Animal Therapy

How does Animal Assisted Therapy (AAT) work?

We know that human-animal bond helps release endorphins (chemicals produced naturally by the nervous system often called “feel-good” chemicals) that act as pain relievers, calmatives, and happiness boosters to cope with pain or stress, and changes in personality and behaviours have been noted anecdotally by clinicians, carers, parents and clients themselves. AAT helps build trust and confidence in the client and assists interventions using a Neurobiological Model to support clients at different phases of their treatment.

Who is Animal Assisted Therapy (AAT) for?

AAT is for people of all ages, with or without mental health issues. Some ideas about who would benefit, but not limited to:

  • children, teens or adults who are lonely or unable to develop relationships with others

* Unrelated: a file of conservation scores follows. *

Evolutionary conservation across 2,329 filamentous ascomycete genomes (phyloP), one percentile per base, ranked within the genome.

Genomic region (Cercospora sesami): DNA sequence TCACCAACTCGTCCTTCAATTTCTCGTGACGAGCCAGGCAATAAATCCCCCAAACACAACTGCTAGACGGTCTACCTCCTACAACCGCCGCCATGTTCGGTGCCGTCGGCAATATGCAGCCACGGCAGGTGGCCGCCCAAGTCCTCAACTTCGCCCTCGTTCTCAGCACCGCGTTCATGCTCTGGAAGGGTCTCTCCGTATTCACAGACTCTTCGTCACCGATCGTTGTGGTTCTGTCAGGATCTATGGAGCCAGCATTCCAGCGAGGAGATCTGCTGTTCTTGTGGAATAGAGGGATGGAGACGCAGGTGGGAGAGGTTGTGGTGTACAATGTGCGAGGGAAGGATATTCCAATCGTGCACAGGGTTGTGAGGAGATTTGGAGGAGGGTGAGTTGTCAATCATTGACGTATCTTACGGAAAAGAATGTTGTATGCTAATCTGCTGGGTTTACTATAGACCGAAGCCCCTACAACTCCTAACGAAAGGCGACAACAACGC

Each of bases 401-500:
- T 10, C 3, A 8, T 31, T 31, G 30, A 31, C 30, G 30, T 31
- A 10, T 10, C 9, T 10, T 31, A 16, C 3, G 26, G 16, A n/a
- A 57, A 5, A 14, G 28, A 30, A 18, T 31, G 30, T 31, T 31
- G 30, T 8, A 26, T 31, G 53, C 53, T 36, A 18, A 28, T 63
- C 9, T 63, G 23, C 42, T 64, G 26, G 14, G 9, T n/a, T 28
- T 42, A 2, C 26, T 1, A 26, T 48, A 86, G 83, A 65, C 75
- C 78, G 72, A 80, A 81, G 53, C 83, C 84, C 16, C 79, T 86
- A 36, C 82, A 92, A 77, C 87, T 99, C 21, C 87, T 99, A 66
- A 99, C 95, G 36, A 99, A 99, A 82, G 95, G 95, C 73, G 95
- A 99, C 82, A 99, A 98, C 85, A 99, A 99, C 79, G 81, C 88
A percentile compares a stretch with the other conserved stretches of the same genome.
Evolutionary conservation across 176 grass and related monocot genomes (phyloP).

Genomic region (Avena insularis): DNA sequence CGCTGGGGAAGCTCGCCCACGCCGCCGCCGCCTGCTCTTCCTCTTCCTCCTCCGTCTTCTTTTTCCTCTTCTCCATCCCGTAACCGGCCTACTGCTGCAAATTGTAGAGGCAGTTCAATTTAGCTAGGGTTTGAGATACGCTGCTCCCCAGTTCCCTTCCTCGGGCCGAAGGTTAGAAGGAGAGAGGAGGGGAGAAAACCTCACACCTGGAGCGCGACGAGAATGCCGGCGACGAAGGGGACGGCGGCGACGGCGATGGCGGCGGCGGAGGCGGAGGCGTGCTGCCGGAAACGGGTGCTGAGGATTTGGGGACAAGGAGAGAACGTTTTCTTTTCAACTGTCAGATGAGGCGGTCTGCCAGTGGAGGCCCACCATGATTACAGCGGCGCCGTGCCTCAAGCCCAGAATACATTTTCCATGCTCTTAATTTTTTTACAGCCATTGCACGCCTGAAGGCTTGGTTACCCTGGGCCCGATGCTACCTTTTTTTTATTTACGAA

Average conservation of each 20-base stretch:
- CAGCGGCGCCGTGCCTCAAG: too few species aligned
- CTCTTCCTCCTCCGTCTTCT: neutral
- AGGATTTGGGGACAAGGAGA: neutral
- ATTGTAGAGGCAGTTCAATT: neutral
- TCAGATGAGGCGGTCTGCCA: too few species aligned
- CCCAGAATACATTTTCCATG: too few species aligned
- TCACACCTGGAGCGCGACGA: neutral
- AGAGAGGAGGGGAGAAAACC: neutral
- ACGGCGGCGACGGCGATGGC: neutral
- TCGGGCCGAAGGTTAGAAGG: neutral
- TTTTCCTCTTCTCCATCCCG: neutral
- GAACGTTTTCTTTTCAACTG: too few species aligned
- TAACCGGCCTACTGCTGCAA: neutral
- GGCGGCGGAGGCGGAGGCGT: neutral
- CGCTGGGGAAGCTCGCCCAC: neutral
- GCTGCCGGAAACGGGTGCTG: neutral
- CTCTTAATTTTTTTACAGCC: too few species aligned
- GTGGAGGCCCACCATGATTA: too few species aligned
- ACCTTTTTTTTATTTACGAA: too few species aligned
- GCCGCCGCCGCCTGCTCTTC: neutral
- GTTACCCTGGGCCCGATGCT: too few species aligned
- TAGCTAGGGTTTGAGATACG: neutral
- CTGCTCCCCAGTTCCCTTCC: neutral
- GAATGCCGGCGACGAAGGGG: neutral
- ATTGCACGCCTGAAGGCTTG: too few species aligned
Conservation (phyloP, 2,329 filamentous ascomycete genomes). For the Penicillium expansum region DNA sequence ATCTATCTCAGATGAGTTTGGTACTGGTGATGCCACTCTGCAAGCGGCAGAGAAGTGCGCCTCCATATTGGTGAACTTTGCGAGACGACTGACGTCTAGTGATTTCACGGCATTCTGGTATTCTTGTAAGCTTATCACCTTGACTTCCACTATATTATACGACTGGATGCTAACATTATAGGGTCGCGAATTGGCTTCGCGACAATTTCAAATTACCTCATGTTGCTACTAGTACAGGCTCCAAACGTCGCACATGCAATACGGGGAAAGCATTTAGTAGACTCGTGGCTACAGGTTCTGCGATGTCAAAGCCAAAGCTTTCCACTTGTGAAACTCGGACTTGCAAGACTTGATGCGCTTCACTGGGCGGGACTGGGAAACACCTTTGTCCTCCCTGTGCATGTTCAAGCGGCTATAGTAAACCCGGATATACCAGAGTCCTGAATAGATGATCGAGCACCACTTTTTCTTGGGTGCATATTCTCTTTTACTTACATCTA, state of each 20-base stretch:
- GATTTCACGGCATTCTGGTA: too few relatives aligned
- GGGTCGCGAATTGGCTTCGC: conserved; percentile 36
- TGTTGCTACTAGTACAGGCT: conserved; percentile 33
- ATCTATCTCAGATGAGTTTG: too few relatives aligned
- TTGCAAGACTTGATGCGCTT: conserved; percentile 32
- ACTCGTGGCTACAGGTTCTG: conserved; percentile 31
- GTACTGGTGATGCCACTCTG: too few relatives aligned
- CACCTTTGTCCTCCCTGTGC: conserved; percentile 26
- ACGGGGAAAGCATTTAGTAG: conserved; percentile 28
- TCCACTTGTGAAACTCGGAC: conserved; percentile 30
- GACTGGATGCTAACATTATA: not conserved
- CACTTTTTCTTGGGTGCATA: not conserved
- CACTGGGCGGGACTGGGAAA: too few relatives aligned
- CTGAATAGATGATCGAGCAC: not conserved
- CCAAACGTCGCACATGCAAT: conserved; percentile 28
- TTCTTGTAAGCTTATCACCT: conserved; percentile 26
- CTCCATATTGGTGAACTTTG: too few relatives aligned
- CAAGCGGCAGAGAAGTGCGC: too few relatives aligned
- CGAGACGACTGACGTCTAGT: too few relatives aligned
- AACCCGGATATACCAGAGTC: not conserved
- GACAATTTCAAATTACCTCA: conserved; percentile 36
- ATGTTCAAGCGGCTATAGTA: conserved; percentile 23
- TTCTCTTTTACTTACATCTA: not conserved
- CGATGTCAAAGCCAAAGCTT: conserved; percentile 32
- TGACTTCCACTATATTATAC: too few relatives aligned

• children, teens and adults with physical disabilities or non-functioning motor skills
  • people who live alone and cannot have a companion animal
  • kids who lack the vocabulary to express themselves and teenagers who don’t enjoy talking
  • survivors of trauma who are unable to verbalise painful events
  • terminally ill patients, or people undergoing extensive medical procedures
  • adults who find it difficult to express their feelings
  • elderly, ill or palliative patients who are stressed, aggressive, non-communicative or with dementia
Who delivers Animal Assisted Therapy (AAT)?

Animal Therapists are specially-trained counselling professionals, who use their animals as part of a therapy plan, especially with the guidance of the client’s GP or other clinician.

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